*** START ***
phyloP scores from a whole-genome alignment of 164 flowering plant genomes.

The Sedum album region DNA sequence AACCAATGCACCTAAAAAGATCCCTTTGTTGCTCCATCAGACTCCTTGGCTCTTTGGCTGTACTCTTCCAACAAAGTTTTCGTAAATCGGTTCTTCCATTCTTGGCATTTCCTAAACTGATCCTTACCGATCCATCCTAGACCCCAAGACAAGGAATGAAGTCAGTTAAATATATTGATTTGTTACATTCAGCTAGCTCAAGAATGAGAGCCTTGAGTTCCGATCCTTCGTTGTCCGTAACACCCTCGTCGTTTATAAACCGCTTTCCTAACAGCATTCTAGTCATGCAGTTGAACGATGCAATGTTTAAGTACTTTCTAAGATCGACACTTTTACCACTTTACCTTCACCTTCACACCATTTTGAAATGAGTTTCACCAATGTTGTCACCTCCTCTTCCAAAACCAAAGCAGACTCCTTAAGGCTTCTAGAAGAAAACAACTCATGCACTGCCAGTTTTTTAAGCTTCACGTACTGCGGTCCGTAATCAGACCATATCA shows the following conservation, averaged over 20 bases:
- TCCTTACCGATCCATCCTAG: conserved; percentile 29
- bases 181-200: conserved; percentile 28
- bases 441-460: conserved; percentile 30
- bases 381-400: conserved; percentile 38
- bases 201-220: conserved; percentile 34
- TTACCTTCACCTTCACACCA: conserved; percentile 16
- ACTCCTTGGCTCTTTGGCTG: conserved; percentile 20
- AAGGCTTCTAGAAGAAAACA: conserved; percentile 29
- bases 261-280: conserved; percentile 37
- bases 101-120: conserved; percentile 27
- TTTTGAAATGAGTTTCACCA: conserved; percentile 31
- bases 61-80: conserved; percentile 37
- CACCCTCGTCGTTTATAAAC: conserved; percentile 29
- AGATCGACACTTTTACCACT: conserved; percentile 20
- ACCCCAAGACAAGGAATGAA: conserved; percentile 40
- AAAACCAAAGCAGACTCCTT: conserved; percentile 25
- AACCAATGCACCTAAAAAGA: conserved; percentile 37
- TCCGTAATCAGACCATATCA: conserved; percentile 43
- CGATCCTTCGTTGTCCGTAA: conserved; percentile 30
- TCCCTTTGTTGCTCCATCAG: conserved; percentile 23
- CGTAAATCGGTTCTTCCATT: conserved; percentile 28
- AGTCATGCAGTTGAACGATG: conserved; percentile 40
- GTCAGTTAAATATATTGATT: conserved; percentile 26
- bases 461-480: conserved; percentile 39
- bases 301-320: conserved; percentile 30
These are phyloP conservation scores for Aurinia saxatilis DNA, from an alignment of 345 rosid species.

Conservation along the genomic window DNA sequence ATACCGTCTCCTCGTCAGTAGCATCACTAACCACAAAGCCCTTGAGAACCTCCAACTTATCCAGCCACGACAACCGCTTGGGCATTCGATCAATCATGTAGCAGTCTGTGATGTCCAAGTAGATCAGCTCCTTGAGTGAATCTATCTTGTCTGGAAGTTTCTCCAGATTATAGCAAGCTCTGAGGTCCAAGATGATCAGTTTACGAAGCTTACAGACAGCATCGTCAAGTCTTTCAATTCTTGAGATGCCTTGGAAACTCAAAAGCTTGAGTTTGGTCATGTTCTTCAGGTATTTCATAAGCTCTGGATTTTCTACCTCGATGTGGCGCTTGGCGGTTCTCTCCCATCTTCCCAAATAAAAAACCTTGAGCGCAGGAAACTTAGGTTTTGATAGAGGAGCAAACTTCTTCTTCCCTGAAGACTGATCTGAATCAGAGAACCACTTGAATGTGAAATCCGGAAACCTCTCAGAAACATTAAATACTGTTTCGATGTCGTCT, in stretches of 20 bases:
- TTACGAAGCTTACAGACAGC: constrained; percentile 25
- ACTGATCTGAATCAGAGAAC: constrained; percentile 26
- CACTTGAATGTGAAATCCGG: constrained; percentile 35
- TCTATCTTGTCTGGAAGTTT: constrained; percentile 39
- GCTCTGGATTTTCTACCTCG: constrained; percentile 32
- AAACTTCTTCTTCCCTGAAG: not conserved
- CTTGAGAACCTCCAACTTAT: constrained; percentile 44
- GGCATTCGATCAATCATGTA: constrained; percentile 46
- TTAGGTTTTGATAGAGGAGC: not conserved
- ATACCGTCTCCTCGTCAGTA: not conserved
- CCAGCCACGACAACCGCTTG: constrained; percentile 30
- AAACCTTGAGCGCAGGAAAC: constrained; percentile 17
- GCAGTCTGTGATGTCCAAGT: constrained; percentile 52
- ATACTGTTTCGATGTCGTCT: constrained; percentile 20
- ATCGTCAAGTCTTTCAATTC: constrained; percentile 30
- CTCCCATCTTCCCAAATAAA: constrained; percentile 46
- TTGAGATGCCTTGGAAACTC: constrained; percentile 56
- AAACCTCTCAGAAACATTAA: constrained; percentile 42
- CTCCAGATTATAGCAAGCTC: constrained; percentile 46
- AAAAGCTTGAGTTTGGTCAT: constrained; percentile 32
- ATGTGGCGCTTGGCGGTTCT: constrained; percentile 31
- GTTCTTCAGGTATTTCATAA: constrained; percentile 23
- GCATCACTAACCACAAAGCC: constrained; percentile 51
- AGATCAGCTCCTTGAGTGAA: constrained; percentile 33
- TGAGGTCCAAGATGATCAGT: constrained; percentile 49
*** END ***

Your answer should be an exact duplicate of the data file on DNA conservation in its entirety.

phyloP scores from a whole-genome alignment of 164 flowering plant genomes.

The Sedum album region DNA sequence AACCAATGCACCTAAAAAGATCCCTTTGTTGCTCCATCAGACTCCTTGGCTCTTTGGCTGTACTCTTCCAACAAAGTTTTCGTAAATCGGTTCTTCCATTCTTGGCATTTCCTAAACTGATCCTTACCGATCCATCCTAGACCCCAAGACAAGGAATGAAGTCAGTTAAATATATTGATTTGTTACATTCAGCTAGCTCAAGAATGAGAGCCTTGAGTTCCGATCCTTCGTTGTCCGTAACACCCTCGTCGTTTATAAACCGCTTTCCTAACAGCATTCTAGTCATGCAGTTGAACGATGCAATGTTTAAGTACTTTCTAAGATCGACACTTTTACCACTTTACCTTCACCTTCACACCATTTTGAAATGAGTTTCACCAATGTTGTCACCTCCTCTTCCAAAACCAAAGCAGACTCCTTAAGGCTTCTAGAAGAAAACAACTCATGCACTGCCAGTTTTTTAAGCTTCACGTACTGCGGTCCGTAATCAGACCATATCA shows the following conservation, averaged over 20 bases:
- TCCTTACCGATCCATCCTAG: conserved; percentile 29
- bases 181-200: conserved; percentile 28
- bases 441-460: conserved; percentile 30
- bases 381-400: conserved; percentile 38
- bases 201-220: conserved; percentile 34
- TTACCTTCACCTTCACACCA: conserved; percentile 16
- ACTCCTTGGCTCTTTGGCTG: conserved; percentile 20
- AAGGCTTCTAGAAGAAAACA: conserved; percentile 29
- bases 261-280: conserved; percentile 37
- bases 101-120: conserved; percentile 27
- TTTTGAAATGAGTTTCACCA: conserved; percentile 31
- bases 61-80: conserved; percentile 37
- CACCCTCGTCGTTTATAAAC: conserved; percentile 29
- AGATCGACACTTTTACCACT: conserved; percentile 20
- ACCCCAAGACAAGGAATGAA: conserved; percentile 40
- AAAACCAAAGCAGACTCCTT: conserved; percentile 25
- AACCAATGCACCTAAAAAGA: conserved; percentile 37
- TCCGTAATCAGACCATATCA: conserved; percentile 43
- CGATCCTTCGTTGTCCGTAA: conserved; percentile 30
- TCCCTTTGTTGCTCCATCAG: conserved; percentile 23
- CGTAAATCGGTTCTTCCATT: conserved; percentile 28
- AGTCATGCAGTTGAACGATG: conserved; percentile 40
- GTCAGTTAAATATATTGATT: conserved; percentile 26
- bases 461-480: conserved; percentile 39
- bases 301-320: conserved; percentile 30
These are phyloP conservation scores for Aurinia saxatilis DNA, from an alignment of 345 rosid species.

Conservation along the genomic window DNA sequence ATACCGTCTCCTCGTCAGTAGCATCACTAACCACAAAGCCCTTGAGAACCTCCAACTTATCCAGCCACGACAACCGCTTGGGCATTCGATCAATCATGTAGCAGTCTGTGATGTCCAAGTAGATCAGCTCCTTGAGTGAATCTATCTTGTCTGGAAGTTTCTCCAGATTATAGCAAGCTCTGAGGTCCAAGATGATCAGTTTACGAAGCTTACAGACAGCATCGTCAAGTCTTTCAATTCTTGAGATGCCTTGGAAACTCAAAAGCTTGAGTTTGGTCATGTTCTTCAGGTATTTCATAAGCTCTGGATTTTCTACCTCGATGTGGCGCTTGGCGGTTCTCTCCCATCTTCCCAAATAAAAAACCTTGAGCGCAGGAAACTTAGGTTTTGATAGAGGAGCAAACTTCTTCTTCCCTGAAGACTGATCTGAATCAGAGAACCACTTGAATGTGAAATCCGGAAACCTCTCAGAAACATTAAATACTGTTTCGATGTCGTCT, in stretches of 20 bases:
- TTACGAAGCTTACAGACAGC: constrained; percentile 25
- ACTGATCTGAATCAGAGAAC: constrained; percentile 26
- CACTTGAATGTGAAATCCGG: constrained; percentile 35
- TCTATCTTGTCTGGAAGTTT: constrained; percentile 39
- GCTCTGGATTTTCTACCTCG: constrained; percentile 32
- AAACTTCTTCTTCCCTGAAG: not conserved
- CTTGAGAACCTCCAACTTAT: constrained; percentile 44
- GGCATTCGATCAATCATGTA: constrained; percentile 46
- TTAGGTTTTGATAGAGGAGC: not conserved
- ATACCGTCTCCTCGTCAGTA: not conserved
- CCAGCCACGACAACCGCTTG: constrained; percentile 30
- AAACCTTGAGCGCAGGAAAC: constrained; percentile 17
- GCAGTCTGTGATGTCCAAGT: constrained; percentile 52
- ATACTGTTTCGATGTCGTCT: constrained; percentile 20
- ATCGTCAAGTCTTTCAATTC: constrained; percentile 30
- CTCCCATCTTCCCAAATAAA: constrained; percentile 46
- TTGAGATGCCTTGGAAACTC: constrained; percentile 56
- AAACCTCTCAGAAACATTAA: constrained; percentile 42
- CTCCAGATTATAGCAAGCTC: constrained; percentile 46
- AAAAGCTTGAGTTTGGTCAT: constrained; percentile 32
- ATGTGGCGCTTGGCGGTTCT: constrained; percentile 31
- GTTCTTCAGGTATTTCATAA: constrained; percentile 23
- GCATCACTAACCACAAAGCC: constrained; percentile 51
- AGATCAGCTCCTTGAGTGAA: constrained; percentile 33
- TGAGGTCCAAGATGATCAGT: constrained; percentile 49